Metropolitan Museum of Art
Perhaps no word describes the Met as well as “encyclopedic.” With nearly 3,000,000 works in its vaults that span 5,000 years, the museum can display only a fraction at a time. Several of the collections are described below.
The modern art section emphasizes mostly American paintings. The 19th-century European painting collection contains many great Impressionist and Post-Impressionist canvases. The European Paintings collection has Italian masterpieces as well as Dutch and Flemish works.
The American wing has the nation’s finest collection of American painting, sculpture and decorative arts. Its Engelhard Court has fine examples of neoclassical and Beaux-Arts monumental sculpture and stained-glass windows by Tiffany. Nineteen period rooms date from 1680 (the Hart Room) to 1914 (the Frank Lloyd Wright Room).
The medieval art section encompasses the 4th through the 16th centuries. Strengths include early Christian and Byzantine silver and jewelry of the barbarian tribes.
The collections of the Asian Art section are from China, Japan, Korea, India and Southeast Asia. They date from the third millennium B.C. to the present. The re-creation of the Ming scholar’s garden, with its rock garden and spring, is enchanting.
Works of ancient Near Eastern art range from the 6th millennium B.C. to the Arab conquest in A.D. 626 and come from Mesopotamia, Iran, Syria and Anatolia among other areas.
The Greek and Roman galleries cover several civilizations: works from the Classical period, pre-Greek artwork of the eastern Mediterranean and the pre-Roman art of Italy. The glass and silver holdings are considered among the finest in the world.
The Egyptian section includes jewelry from the Middle and New Kingdoms, sculpture depicting Queen Hatshepsut, and the Temple of Dendur, commanding a vast hangar-like space in the north wing.
Gallery talks and audio tours are offered in many languages. Subscription lectures, films, concerts and symposia are integral to the exhibitions.
The museum’s website can be viewed in many languages and different audio guide programs are available in a variety of languages. Tours are available in English, French, German, Italian, Japanese, Korean, Mandarin, Portuguese, Russian, and Spanish. Guided tours and international guided tours meet in the Great Hall. Workshops for Spanish-speaking families with children between the ages of 4 and 10 take place on a regular basis.
Programs for SeniorsMet Escapes invites individuals living with dementia, together with their family members or care partners, to participate in discussions, handling sessions, art making and other interactive and multi-sensory activities in the galleries and in a Met classroom. This program is free, but reservations are required and places are limited. Call (212) 650–2010 or e-mail email@example.com to make a reservation or for more information.
Community Outreach programs are provided to senior centers by the museum’s education department.
The museum offers gallery activities and workshops in the visual arts year-round. Activities include gallery talks, art conversations, sketching classes, films, printed museum guides and hunts that help families with children explore the galleries. Free classes for middle and high school students are also available.
The Discoveries Program is for children wtih learning and developmental disabilities.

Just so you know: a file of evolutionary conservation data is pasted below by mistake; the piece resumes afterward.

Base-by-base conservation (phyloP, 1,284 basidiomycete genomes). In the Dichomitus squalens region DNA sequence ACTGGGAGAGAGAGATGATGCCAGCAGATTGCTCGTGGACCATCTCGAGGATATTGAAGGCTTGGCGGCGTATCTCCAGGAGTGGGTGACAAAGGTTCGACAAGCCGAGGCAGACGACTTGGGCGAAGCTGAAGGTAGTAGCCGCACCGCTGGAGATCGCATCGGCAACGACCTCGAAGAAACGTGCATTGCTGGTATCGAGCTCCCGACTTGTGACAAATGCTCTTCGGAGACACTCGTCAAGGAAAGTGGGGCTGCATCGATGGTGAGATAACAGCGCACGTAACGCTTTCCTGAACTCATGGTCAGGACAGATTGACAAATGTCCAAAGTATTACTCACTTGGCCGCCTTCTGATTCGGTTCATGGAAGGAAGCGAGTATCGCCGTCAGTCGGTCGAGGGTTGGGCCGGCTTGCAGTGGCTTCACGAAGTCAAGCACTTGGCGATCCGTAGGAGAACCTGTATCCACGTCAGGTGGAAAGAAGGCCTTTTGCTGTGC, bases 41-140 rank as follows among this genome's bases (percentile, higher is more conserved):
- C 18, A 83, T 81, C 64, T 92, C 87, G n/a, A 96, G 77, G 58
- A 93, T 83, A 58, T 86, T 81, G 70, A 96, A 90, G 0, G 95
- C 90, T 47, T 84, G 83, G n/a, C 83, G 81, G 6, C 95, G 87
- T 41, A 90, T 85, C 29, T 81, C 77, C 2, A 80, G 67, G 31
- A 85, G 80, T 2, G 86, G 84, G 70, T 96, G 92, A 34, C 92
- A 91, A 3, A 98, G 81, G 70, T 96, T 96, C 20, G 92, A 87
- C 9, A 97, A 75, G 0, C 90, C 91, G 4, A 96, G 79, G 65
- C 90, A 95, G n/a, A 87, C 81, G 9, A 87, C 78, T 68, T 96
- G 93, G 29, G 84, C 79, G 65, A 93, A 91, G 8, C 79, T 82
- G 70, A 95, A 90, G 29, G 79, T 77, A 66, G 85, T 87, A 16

Staff-Guided Tours: Led by trained museum staff, these offer participatory introductions to the museum. Younger children sketch in the galleries. Tours for grades 1 and up, based on collections in the museum, include Great Works, Armor and the Middle Ages, and African Art (Tues-Thurs 9:30 am-12:45 pm).
Self-Guided Tours: The museum strongly encourages school groups to visit the galleries with their teachers acting as guides. Teacher self-guided tours of galleries for schoolchildren are available Tues-Thurs 9:30 am-3:30 pm; Fri-Sat 9:30 am-7 pm; Sun 9:30 am-4 pm.
Self-Guided Tours offered for the hearing and visually impaired, the disabled and in other languages by prior arrangement.
Professional Development: Throughout the year, the museum offers workshops and courses for elementary and secondary school teachers of all disciplines. For more information, call (212) 288-7733.
- ADA Compliant Restrooms
- Audio Guides
- Coat Check
- Disability Access
- Disability Assistance
- Gift Shops
- On-Site Food
- On-Site Parking
Fully accessible (wheelchairs, special programs and parking available); call (212) 650-2010 or e-mail firstname.lastname@example.org to make a reservation or for more information. Group arrangements may be made for groups of individuals with access needs.
Hearing: American Sign Language-interpreted programs, captioned lectures and films. Audio guides available in print for the hearing impaired. Assistive listening devices available for tours and programs. Infrared hearing devices with headsets and neckloops available in the Grace Rainey Rogers Auditorium and the Ruth and Harold D. Uris Center for Education.Vision: Large-print materials, verbal imaging tours, touch tours and monthly drawing classes. Audio guides and Braille materials are free for visually impaired visitors. Voice (212) 650-2010; TTY (212) 570-3828
Toys, games, art kits, cards, art and jewelry reproductions, books, sculptures and more.
Cafeteria and formal restaurant; no lunch facilities are available for school groups.
On-site lot (entrance at East 80th Street and Fifth Avenue)
- Senior Discount
- Student Discount
Free for Columbia students. Senior citizens (65 and older) pay a senior price at public programs that are ticketed.
This offer is ongoing